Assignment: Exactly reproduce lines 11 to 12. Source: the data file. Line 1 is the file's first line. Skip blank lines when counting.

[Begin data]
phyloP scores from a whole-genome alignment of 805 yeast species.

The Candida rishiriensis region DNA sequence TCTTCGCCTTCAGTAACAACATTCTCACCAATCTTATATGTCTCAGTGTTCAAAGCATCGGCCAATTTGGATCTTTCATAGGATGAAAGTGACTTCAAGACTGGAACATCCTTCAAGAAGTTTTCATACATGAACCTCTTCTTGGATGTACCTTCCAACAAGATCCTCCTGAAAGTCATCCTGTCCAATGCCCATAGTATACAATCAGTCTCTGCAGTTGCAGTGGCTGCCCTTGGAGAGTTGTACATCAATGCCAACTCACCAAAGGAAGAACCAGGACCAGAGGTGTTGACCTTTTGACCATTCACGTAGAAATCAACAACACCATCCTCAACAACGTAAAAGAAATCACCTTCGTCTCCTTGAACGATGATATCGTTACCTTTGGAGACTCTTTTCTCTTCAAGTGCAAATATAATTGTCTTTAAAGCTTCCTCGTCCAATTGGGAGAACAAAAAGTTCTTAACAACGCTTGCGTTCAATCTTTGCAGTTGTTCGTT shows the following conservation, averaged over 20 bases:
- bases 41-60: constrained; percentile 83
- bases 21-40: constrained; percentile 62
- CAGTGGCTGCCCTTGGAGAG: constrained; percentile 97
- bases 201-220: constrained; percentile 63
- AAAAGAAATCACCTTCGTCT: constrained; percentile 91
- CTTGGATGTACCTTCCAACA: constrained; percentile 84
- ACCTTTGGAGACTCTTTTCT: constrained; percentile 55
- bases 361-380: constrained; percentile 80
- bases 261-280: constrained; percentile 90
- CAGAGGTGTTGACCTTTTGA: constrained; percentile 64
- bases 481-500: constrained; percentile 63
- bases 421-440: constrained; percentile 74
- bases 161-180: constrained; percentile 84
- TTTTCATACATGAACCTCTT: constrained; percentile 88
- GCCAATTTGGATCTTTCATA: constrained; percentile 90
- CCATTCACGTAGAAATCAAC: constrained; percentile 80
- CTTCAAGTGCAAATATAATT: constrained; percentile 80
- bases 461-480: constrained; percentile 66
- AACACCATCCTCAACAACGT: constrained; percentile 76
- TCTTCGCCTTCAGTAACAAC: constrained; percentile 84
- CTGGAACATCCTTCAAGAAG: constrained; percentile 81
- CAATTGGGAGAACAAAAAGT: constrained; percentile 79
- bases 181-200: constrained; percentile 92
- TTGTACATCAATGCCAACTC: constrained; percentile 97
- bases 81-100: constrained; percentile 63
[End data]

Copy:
- bases 261-280: constrained; percentile 90
- CAGAGGTGTTGACCTTTTGA: constrained; percentile 64